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France now has Foot & Mouth - time to cancel plans?

France now has Foot & Mouth - time to cancel plans?

Mar 14th, 2001, 10:46 AM
  #21  
xxx
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This week I have been to Heathrow, Southampton, Winchester, London, Newbury and various small towns in between.

And gosh!! I wasn't affected at all by foot and mouth, nor did I see any evidence of it!!!
 
Mar 14th, 2001, 10:51 AM
  #22  
Beth
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There is a heartbreaking story in today's London Times (available on the web) about a farm family in England who lost all of their dairy cattle -- it really made me realize the horrible economic and emotional impact of foot and mouth on farmers in England. It sort of makes worries about travel inconveniences seem trivial.
 
Mar 14th, 2001, 11:20 AM
  #23  
Grim Reaper
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Bruce,
By all means stay home. America has already sent enough idiots to Europe.
Board up your windows, lock up the wife and kids and hunker down until this all blows over. I am sure that once this vast hoof and mouth epidemic passes the plague and famine will settle in and millions of Europeans will be showing up once again at Ellis Island.
Good Luck,
Grim Reaper
 
Mar 14th, 2001, 11:28 AM
  #24  
xx
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PB - my understanding is that the EU will not allow France or Britain or anywhere else vaccinate or the disease will become endemic - ie the disease will persist in subclinical forms and the EU will not be able to eradicate it.
 
Mar 14th, 2001, 11:30 AM
  #25  
Ess
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Thank you, PB, for some useful information. I read in an article on the online Int'l Herald Tribune that the hoof & mouth disease in France was brought in by sheep purchased from England, but that they know exactly where the sheep were sent, and so will probably be better able to contain the disease. Hope this proves to be true. I will be in France in late May/early June. I was hoping to tour the Loire countryside. We'll have to wait and see how things develop. I am not cancelling our trip, though.
 
Mar 14th, 2001, 11:43 AM
  #26  
PB
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""my understanding is that the EU will not allow France or Britain or anywhere else vaccinate or the disease will become endemic - ie the disease will persist in subclinical forms and the EU will not be able to eradicate it. ""

Francre vaccinated agains Hoof and Mouth until 1991, when they were ordered to stop due to a European Union directive. Apparently vaccinated animals were not permitted to be sold for meat at that time, for fear that the virus would spread this way. In fact, the disease was never spread this way and this evening on the news I saw that there have been many calls, especially from medical experts, to begin vaccinating again - and immediately.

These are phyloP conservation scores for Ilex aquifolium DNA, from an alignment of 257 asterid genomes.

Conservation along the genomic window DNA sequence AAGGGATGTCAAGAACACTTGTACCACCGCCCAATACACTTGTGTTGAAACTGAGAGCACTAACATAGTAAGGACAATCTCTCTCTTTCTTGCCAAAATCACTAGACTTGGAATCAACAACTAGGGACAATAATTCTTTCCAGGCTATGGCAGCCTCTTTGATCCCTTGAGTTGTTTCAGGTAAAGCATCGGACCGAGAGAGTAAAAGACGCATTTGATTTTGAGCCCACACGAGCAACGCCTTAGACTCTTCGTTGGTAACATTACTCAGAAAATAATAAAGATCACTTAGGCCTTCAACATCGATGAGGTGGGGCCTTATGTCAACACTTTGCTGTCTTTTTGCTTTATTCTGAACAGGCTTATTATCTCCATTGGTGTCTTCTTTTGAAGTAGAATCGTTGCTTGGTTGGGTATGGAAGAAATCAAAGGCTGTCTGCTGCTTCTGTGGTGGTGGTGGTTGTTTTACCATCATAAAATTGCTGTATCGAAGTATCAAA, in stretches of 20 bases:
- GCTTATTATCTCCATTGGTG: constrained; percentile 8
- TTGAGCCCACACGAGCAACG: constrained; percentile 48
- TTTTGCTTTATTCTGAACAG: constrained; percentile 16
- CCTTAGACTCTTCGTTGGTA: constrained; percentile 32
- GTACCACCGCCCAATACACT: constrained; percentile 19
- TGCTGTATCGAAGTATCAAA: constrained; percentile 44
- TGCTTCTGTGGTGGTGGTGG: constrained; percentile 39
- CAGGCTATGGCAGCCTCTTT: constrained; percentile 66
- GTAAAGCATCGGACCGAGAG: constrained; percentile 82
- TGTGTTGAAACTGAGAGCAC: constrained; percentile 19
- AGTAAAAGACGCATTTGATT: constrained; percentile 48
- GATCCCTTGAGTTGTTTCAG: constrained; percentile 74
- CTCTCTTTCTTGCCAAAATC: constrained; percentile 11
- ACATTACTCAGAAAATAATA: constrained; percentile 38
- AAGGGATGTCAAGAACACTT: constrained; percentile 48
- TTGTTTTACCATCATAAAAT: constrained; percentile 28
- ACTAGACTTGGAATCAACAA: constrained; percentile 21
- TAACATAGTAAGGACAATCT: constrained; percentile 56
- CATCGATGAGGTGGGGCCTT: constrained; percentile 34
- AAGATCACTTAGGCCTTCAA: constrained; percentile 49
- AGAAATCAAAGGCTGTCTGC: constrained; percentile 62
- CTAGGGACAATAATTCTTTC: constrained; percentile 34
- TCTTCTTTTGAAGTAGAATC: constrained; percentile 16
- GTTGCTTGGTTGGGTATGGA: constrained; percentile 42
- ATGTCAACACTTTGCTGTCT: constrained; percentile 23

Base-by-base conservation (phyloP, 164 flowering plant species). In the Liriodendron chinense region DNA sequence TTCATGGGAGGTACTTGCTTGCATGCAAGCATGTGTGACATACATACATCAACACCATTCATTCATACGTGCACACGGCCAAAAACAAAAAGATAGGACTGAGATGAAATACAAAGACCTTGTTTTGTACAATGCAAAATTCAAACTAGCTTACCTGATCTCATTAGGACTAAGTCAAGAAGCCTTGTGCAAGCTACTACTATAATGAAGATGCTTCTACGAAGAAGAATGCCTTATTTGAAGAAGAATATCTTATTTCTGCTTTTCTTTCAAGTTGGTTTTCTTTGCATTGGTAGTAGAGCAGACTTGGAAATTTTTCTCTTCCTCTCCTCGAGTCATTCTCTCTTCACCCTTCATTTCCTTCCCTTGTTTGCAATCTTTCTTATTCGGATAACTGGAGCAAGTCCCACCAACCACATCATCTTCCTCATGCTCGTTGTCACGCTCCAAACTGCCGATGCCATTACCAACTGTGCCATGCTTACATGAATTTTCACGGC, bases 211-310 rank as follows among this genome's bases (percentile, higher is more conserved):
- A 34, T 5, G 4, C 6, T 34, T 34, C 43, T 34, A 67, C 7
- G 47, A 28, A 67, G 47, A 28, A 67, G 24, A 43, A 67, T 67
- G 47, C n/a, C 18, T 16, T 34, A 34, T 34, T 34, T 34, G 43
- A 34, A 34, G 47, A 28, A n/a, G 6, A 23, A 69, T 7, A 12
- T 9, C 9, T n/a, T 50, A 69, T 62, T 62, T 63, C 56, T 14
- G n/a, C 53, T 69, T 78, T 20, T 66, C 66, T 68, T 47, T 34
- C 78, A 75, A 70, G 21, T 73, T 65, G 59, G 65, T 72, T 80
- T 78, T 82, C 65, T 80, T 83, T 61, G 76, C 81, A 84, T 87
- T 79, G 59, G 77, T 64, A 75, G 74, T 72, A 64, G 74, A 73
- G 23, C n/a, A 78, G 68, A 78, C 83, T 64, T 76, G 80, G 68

"" I read in an article on the online Int'l Herald Tribune that the hoof & mouth disease in France was brought in by sheep purchased from England, but that they know exactly where the sheep were sent, and so will probably be better able to contain the disease.""

They have already slaughtered every sheep that was imported into France - as well as all of the animals on the farms where they were sent. I'm praying that we will be able to contain this disease - I live in an area where a lot of sheep are raised, and thankfully no one in this region imported any. I have already been contacted by my vet to advise me that IF the disease gets here, I will have to keep my cats and dogs indoors to avoid having them spread the disease.

By way of information - house pets (dogs, cats, etc.) and horse are immune from this disease, but can easily spread it.

PB
 
Mar 14th, 2001, 12:15 PM
  #27  
BRR
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PB - There's a very informative article in the Boston Globe today which states that the English government weighed extermination vs. innoculation after the last episode and decided extermination was more cost effective.
Hmmmm.

 
Mar 14th, 2001, 12:27 PM
  #28  
Easy
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You can find all this on the internet

FMD is endemic in parts of Asia, Africa, the Middle East and South America, with sporadic outbreaks in disease-free areas. Countries affected by FMD in the past twelve months include Butan, Brazil, Columbia, Egypt, Georgia, Japan, Kazakhstan, Korea, Kuwait, Malawi, Malaysia, Mongolia, Namibia, Russia, South Africa, Taipei, Tajikstan, Uruguay and Zambia. The last major outbreak of the disease in the EU was in Greece last year.

In spite of two or even three times a year vaccination, FMD has caused serious economic loss in some of the large dairy herds in the Middle East.

Because of the highly infectious nature of the disease, strict control needs to be carried out. In non-endemic areas, e.g. Europe, the disease is controlled by a slaughter policy. In endemic areas, vaccination may be the most effective way to protect animals from the disease. Animals at risk should be vaccinated at least twice a year with vaccines against local virus serotypes and subtypes.
 

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